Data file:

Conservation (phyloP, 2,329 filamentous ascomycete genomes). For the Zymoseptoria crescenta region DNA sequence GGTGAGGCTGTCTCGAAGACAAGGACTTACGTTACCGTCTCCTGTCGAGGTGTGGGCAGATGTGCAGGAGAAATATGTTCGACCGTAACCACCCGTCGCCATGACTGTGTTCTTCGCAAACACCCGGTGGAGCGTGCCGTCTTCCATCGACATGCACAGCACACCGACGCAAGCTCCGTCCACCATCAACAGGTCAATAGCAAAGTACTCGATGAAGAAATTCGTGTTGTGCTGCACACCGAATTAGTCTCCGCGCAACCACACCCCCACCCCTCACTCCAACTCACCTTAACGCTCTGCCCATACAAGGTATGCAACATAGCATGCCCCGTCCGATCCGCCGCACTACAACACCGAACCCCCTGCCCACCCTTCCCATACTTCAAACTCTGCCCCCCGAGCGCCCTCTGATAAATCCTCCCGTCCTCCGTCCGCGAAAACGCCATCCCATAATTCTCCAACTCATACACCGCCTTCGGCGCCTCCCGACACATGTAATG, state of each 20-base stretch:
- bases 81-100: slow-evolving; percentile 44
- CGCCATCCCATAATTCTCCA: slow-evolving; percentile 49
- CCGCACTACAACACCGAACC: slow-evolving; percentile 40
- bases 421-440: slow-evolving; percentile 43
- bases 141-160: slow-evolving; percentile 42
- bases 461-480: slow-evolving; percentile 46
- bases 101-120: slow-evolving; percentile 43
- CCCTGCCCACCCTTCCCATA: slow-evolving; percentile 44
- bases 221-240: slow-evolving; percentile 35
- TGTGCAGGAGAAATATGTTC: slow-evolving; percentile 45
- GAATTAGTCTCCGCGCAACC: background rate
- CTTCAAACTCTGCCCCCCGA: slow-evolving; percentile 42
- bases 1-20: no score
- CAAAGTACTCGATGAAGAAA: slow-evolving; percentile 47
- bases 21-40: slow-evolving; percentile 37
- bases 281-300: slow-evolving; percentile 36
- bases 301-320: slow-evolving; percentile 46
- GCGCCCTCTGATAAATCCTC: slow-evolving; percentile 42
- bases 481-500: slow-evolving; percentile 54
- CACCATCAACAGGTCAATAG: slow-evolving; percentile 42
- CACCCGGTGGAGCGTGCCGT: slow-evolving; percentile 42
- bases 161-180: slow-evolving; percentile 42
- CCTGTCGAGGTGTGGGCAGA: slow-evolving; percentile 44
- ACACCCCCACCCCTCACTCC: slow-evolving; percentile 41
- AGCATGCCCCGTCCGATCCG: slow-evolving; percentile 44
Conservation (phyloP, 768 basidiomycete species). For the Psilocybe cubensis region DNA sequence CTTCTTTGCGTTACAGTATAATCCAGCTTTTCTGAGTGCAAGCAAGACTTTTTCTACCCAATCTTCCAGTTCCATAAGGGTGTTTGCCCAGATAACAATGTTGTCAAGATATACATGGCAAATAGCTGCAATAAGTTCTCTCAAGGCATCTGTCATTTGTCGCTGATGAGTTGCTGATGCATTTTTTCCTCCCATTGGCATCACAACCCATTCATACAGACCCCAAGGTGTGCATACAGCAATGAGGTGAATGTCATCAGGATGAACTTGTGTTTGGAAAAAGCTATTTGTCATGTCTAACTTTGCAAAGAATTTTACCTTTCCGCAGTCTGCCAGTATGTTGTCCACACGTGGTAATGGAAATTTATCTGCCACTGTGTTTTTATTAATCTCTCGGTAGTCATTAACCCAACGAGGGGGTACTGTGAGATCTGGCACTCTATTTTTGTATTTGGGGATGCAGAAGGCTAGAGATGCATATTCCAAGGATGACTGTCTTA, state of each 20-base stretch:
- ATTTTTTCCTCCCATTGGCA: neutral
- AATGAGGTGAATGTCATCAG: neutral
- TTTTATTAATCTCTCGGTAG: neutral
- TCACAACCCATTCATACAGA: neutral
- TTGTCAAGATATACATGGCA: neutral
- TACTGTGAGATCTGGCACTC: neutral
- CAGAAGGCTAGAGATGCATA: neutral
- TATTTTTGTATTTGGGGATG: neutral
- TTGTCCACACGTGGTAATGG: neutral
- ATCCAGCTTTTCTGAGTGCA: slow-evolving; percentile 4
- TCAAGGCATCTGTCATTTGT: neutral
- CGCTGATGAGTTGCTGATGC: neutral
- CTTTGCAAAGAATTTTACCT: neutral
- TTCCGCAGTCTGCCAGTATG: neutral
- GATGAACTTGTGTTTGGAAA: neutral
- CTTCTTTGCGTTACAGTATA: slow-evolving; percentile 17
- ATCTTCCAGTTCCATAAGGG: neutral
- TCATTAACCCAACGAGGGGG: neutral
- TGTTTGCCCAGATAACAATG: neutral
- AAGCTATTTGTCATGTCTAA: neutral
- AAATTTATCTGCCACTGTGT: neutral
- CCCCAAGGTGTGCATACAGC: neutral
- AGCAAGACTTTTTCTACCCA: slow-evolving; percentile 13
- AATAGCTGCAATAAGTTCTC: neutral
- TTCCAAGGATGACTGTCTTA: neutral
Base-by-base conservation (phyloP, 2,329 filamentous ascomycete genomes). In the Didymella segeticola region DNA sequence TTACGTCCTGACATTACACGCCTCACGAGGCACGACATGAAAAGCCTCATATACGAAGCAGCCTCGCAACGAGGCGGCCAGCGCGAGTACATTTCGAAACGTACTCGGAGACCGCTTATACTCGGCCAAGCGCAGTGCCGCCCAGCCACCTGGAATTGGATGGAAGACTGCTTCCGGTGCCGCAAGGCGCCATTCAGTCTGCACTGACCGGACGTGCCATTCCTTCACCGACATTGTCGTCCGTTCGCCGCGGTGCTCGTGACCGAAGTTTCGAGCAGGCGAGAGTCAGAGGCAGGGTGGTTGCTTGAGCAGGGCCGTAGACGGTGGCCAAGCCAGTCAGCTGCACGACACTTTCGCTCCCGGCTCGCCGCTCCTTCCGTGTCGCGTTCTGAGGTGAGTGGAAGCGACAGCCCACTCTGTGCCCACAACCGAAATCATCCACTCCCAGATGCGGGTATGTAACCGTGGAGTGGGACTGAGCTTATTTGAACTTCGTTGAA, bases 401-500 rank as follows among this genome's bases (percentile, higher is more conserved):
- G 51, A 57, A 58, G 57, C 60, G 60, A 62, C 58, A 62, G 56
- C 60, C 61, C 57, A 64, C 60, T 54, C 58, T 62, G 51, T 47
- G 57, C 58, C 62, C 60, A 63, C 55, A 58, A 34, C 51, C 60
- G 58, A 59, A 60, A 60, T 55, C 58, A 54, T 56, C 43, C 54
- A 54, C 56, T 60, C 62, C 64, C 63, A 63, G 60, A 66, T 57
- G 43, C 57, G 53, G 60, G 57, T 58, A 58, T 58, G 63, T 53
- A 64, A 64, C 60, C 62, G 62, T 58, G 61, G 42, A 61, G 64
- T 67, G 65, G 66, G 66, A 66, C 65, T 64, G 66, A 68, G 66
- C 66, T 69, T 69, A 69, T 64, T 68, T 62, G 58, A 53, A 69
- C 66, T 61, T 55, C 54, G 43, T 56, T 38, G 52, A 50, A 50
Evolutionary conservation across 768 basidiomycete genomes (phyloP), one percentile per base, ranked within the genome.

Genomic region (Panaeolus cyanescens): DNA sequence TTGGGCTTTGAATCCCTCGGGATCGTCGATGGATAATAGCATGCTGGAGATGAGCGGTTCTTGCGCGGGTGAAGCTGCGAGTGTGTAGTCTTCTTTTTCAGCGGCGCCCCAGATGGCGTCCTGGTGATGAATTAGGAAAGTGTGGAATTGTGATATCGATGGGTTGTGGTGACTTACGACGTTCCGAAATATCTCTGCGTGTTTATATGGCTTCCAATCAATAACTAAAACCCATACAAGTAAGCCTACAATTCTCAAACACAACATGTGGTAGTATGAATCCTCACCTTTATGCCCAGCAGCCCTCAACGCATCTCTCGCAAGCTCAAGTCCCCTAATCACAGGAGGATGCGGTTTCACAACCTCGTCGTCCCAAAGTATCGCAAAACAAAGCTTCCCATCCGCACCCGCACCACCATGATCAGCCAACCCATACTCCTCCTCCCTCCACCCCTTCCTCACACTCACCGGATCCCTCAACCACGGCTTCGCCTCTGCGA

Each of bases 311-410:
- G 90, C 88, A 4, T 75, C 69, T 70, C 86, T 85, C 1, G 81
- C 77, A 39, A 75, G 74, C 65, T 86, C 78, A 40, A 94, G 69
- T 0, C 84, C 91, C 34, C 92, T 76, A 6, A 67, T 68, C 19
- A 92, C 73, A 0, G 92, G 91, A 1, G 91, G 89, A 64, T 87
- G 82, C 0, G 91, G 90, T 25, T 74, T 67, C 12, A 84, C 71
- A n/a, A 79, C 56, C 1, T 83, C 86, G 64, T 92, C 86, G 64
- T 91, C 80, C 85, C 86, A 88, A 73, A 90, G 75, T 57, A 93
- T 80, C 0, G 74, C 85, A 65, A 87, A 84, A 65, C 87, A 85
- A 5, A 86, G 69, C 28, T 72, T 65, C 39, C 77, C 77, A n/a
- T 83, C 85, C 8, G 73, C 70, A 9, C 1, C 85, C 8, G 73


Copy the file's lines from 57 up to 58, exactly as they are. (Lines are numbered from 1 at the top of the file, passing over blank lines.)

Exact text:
- G 58, A 59, A 60, A 60, T 55, C 58, A 54, T 56, C 43, C 54
- A 54, C 56, T 60, C 62, C 64, C 63, A 63, G 60, A 66, T 57